(The Virgin Suicides dir. Sofia Coppola)

Getting progressively sadder, you have The Virgin Suicides (1999) directed by Sofia Coppola. I picked up Jeffrey Eugenides' book over break, hoping to gain some nostalgia from when I first read it. I forgot how beautiful it was, I couldn't fathom it. The book itself is the epitome of ever lasting stillness, exaggerated memories of the Lisbon sisters and open ended questions. I sat around for a good whole day perplexed as to how Coppola captured it all so well. One of the last scenes of the movie shows the house of the Lisbon family. It's vacated and so lonely. Everything is draped in a cool hue of blue, the walls painted plainly. Carpet stains line the floor, even though signs of life left it long ago. It also reminded me of the Spring Breakers dorm shots, how home is just a structure that you live in until you don't.

The Virgin Suicides has best soundtrack of all time, too. AIR beautifully accompanies the hollow feelings of the film, the soundtrack itself deserves a whole other blogpost:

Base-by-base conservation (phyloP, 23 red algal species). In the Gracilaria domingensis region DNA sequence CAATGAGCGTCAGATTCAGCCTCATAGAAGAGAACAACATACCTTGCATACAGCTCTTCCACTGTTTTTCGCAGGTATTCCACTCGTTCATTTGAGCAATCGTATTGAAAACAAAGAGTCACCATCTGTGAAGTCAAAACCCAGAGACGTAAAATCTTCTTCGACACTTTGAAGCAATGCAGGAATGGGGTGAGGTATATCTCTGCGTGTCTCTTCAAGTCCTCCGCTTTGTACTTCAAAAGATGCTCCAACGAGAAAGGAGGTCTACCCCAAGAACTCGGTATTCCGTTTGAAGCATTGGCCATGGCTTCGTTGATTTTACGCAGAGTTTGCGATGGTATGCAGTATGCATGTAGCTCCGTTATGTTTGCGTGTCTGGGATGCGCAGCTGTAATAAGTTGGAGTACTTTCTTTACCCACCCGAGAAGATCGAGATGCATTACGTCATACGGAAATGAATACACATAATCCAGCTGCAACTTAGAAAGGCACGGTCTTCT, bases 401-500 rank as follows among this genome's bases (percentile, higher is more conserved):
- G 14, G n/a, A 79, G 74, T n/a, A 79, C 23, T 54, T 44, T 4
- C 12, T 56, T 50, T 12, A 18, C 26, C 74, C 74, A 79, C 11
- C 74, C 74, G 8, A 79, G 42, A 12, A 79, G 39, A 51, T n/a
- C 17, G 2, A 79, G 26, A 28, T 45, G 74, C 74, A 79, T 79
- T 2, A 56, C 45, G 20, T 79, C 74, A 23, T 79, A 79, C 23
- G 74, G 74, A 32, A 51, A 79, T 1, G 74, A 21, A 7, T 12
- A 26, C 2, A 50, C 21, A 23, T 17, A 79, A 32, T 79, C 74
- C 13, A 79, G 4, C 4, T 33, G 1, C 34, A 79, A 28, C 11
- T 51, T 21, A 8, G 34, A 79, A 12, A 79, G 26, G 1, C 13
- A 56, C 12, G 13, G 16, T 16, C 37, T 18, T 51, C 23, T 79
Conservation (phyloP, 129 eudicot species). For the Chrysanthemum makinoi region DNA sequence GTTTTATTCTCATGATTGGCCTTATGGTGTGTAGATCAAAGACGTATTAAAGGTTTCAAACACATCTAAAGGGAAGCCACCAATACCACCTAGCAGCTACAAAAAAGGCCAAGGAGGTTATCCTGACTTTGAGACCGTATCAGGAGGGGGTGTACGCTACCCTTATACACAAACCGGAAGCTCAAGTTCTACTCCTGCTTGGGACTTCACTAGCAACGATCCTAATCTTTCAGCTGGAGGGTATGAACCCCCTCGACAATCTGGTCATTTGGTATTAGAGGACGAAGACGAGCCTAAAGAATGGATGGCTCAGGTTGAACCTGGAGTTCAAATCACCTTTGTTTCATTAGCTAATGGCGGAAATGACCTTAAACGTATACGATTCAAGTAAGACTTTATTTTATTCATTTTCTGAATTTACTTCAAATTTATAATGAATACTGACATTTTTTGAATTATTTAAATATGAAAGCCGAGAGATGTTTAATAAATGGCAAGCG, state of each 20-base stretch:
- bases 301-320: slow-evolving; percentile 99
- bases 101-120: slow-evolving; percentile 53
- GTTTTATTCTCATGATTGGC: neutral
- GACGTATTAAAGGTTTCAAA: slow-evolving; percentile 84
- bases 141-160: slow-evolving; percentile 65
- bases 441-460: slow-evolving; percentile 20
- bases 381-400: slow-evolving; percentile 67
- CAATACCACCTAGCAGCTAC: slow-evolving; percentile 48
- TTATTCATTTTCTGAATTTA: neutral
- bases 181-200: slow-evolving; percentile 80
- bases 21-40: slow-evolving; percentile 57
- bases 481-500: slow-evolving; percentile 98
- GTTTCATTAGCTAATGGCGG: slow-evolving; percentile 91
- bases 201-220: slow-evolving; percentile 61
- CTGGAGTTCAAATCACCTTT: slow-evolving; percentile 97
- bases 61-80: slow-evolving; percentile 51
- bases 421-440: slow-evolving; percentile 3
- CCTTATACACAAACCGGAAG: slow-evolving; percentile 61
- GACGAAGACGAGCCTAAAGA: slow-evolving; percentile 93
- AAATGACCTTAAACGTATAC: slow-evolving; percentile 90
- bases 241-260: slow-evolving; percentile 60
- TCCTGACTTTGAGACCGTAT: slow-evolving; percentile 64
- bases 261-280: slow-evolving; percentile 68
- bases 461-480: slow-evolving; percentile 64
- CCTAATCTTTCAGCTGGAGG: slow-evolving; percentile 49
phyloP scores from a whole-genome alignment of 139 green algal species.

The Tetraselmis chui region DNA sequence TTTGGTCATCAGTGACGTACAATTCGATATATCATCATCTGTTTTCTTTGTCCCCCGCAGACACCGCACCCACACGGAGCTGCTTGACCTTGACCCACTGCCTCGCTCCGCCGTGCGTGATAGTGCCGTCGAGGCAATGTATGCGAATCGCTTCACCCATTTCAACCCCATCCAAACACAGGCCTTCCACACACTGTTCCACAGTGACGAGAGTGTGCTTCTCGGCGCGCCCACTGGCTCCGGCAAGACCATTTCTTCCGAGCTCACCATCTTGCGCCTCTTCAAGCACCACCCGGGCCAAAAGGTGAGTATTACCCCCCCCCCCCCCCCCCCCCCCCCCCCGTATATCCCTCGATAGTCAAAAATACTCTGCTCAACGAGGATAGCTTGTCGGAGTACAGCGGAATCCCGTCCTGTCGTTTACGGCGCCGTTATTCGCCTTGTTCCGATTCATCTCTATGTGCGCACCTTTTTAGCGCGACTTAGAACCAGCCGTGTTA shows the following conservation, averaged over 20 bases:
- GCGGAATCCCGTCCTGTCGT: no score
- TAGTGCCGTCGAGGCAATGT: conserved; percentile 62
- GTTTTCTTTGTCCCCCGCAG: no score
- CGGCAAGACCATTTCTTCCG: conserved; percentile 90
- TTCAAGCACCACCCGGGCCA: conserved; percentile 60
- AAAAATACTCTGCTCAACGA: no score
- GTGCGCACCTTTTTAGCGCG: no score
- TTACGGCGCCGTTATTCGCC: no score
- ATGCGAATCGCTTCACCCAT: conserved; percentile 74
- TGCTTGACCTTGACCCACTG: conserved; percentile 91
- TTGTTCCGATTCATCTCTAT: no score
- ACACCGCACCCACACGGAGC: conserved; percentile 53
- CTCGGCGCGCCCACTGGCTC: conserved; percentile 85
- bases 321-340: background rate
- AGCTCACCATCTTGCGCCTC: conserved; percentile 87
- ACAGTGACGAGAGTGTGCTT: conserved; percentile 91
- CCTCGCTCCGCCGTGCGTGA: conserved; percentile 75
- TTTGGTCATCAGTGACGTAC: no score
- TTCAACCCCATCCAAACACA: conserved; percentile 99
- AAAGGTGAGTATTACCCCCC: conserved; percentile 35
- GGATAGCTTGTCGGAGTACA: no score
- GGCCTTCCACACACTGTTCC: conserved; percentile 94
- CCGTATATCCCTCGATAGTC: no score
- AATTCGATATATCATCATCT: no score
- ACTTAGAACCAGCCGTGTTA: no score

Empty House - by AIR

(Kurt Cobain's aunt in Kurt & Courtney dir. Nick Broomfield)

Then this. This scene I wrote about in my Film Muse of Kurt & Courtney (1998) (see Film Muse here). The film is a documentary surrounding the life of Kurt Cobain. The whole movie is a total downer - if you're into that kind of stuff. What got me was that one of their main interviewees was Kurt Cobain's aunt who still lives in the same house that Kurt used to jam out in as a toddler. She shares old recordings of him singing Beatles songs. She plays the stereo with a huge smile (cross quilt hanging proudly in the background) but still manages to look so goddamn sad. You can tell she is a nice Christian lady who occasionally whips out an acoustic guitar at campfires, but something is eternally off. Like she is still deeply missing Kurt after all of these years, replaying old memories, even though she looks fine and happy in her denim on denim ensemble. 

Well damn. This got a whole lot deeper than I intended it to. But I think it's important to dwell on these moments. I wouldn't have thought about all of this stuff if I went on a trip to Hawaii-kiki. Anyways, I suppose I should study for my midterm tomorrow. Happy Spring Break. 

Lauren Rose
Curbside Fashion